Railroad giant CSX Corp. on Thursday said it expected the subdued shipping trends it saw in the third quarter to continue for the rest of the year, as retailers stay cautious on the items they get shipped to their warehouses and stores.
Executives made those remarks to discuss mixed third-quarter results for the company, whose rail lines cover much of the eastern U.S. And they follow what one analyst said were “low expectations” for the rail industry, as higher prices for essential goods leave less room for consumer spending on other merchandise that gets shipped by rail.
“Retailers remain concerned about the health of the consumer, and though destocking may have slowed, we haven’t seen this turn into sustained increases in order rates or imports,” Chief Commercial Officer Kevin Boone said on CSX’s
However, he said he saw the company’s domestic business “gradually strengthening” for the rest of the year.
The shift in demand last year toward basics left retailers stuck with warehouses and stockrooms full of things like clothing, TVs and electronics that they couldn’t sell without cutting prices.
Since then, stores have been more conservative on what they order and have shipped. Trucking and transport-services provider J.B. Hunt Transport Inc.
on Tuesday said that while there were signs of positive trends, “we are not at a point yet to say we’re out of the freight recession.”
CSX reported third-quarter net income of $846 million, or 42 cents a share, compared with $1.11 billion, or 52 cents a share, in the same quarter last year. Revenue fell to $3.57 billion from $3.89 billion in the prior-year quarter.
Analysts polled by FactSet expected CSX to report adjusted earnings of 43 cents a share on revenue of $3.55 billion.
Sales were hit by less-frequent connections with other forms of transportation to haul goods to different locations. Those connections, known as “intermodal” shipments, remained “challenged,” Chief Executive Joe Hinrichs said in a statement. The company shipped more coal, but coal prices fell, it said.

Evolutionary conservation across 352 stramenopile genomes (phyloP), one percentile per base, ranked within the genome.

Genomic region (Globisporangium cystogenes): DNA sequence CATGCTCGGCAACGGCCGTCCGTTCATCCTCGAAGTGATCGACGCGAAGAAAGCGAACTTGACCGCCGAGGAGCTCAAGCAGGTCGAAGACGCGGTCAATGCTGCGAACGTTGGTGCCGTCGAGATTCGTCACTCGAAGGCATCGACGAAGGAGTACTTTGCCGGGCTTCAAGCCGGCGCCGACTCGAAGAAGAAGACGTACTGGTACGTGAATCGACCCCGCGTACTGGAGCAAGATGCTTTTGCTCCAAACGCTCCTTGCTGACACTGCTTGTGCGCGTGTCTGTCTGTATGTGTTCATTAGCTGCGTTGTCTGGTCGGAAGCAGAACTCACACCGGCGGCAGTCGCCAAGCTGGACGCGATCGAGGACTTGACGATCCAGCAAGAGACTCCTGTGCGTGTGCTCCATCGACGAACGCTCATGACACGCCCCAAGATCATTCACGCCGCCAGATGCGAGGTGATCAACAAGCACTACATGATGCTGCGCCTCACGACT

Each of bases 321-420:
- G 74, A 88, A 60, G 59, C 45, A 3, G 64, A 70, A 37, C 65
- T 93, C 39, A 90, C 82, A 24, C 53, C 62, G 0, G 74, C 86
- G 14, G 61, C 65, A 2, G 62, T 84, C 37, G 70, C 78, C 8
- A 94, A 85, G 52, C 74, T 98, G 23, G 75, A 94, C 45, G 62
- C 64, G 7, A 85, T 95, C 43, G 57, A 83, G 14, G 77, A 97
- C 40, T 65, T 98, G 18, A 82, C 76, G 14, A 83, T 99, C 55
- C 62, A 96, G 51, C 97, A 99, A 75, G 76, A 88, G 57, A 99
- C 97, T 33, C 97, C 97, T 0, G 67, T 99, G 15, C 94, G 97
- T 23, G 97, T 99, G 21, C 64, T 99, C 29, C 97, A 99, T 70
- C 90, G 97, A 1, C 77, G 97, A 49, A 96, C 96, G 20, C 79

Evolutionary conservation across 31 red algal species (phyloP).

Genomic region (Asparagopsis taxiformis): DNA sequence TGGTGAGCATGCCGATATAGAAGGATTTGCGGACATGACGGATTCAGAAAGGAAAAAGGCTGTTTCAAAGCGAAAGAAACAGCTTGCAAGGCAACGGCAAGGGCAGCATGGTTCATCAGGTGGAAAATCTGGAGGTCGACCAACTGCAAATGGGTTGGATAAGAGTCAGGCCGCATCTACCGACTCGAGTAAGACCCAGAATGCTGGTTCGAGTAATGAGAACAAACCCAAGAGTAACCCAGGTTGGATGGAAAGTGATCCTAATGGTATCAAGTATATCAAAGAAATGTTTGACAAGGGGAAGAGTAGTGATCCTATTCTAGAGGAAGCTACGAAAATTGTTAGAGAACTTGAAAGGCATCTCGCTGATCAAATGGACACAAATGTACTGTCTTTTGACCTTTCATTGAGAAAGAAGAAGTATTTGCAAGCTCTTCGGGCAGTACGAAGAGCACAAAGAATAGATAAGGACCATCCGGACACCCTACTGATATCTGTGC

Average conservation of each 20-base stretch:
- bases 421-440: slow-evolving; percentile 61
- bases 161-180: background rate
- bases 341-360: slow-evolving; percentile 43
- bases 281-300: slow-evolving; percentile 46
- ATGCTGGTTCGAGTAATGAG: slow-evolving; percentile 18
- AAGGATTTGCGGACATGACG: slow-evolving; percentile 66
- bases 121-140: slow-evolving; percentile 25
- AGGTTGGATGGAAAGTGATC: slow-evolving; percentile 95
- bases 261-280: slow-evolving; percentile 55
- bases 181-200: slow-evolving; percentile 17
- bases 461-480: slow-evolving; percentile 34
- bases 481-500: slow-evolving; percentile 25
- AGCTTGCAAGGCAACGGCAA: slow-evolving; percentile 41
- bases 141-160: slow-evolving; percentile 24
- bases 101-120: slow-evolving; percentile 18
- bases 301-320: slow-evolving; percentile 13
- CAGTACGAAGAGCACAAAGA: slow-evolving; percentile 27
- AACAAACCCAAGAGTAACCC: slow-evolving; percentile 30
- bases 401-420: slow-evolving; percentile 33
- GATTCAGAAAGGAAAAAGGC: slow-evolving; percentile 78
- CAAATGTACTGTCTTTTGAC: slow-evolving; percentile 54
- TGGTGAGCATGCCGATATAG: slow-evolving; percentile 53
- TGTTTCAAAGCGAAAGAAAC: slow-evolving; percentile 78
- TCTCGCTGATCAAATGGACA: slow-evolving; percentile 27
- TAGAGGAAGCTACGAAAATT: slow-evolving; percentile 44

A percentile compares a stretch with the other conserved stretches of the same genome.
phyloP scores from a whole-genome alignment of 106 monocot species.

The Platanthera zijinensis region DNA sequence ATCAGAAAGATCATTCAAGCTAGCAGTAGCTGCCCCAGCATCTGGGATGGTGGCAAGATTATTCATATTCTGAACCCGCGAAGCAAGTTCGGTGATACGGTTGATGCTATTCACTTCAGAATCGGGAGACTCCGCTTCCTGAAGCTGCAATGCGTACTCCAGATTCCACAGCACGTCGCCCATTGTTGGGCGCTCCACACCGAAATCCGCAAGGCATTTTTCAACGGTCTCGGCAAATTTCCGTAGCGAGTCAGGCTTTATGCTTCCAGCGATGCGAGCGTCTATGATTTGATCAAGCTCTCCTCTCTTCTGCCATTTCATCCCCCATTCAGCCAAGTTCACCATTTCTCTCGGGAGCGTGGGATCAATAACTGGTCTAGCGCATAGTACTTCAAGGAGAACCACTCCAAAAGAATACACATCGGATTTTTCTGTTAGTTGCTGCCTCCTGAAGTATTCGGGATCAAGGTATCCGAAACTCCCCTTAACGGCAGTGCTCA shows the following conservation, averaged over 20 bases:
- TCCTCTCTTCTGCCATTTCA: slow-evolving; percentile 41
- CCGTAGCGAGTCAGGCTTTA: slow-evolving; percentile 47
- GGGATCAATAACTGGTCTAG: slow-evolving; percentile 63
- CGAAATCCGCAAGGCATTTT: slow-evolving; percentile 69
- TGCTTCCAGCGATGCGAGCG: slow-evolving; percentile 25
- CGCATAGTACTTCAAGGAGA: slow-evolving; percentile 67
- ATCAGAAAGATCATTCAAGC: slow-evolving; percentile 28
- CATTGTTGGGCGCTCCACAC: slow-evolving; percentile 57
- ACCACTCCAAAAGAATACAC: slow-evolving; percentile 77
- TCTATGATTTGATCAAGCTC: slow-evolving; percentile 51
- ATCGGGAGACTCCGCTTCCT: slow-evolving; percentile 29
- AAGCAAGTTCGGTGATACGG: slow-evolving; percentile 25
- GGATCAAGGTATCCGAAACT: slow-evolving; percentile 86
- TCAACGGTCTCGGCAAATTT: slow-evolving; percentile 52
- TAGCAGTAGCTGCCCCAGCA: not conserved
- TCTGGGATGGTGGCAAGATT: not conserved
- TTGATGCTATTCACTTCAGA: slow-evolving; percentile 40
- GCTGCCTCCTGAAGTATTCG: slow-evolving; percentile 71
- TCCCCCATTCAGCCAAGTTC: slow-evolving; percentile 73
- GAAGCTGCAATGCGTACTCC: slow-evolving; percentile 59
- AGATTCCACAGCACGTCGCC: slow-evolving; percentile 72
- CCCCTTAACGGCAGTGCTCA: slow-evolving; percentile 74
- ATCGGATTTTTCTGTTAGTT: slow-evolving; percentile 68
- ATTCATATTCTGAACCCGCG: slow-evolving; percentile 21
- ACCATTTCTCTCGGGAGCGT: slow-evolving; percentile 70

However, it also reported “solid gains in merchandise pricing.” And during the call, it said it had been “successful in converting traffic off the highway in a market facing plentiful truck capacity.” Rails and trucks compete for shipments, with the latter facing a downturn in demand and prices, leaving more trailers waiting to be filled.
Shares of CSX fell 0.9% in after-hours trade.
CSX reported results after its western U.S. counterpart, Union Pacific Corp.
put up a third-quarter profit that topped analysts’ expectations, despite a decrease in railcar shipments and “continued inflationary pressures.” Citi analyst Christian Wetherbee said Union Pacific’s results marked a “solid start to rail earnings against low expectations.”
The results for both rail carriers arrive as the shipping industry tries to rebound after supply-chain disruptions during the pandemic, after a surge in online buying caught the world’s distribution networks off-guard and drove prices and profits higher.
Concerns since have also grown over rail safety, following Norfolk Southern’s
derailment in Ohio earlier this year, and rail service, after years of cutting costs and guarding profits led to longer shipment times. Major rail operators say they’re trying to staff up and improve service. But after a rail-worker strike was averted last year, labor tensions have lingered through this year as rail operators and unions tried to resolve differences over time off and sick leave, which workers said was deeply insufficient.
Ahead of the earnings, CSX on Thursday announced the ratification of a paid sick leave agreement with a railroad signalmen union that covered nearly 400 employees.
BofA analysts last month upgraded CSX shares to a buy, after the company named Mike Cory, an industry veteran, as chief operating officer. The analysts said Cory was an operations protégé of Hunter Harrison, a rail executive, known as an industry turnaround artist, including at CSX.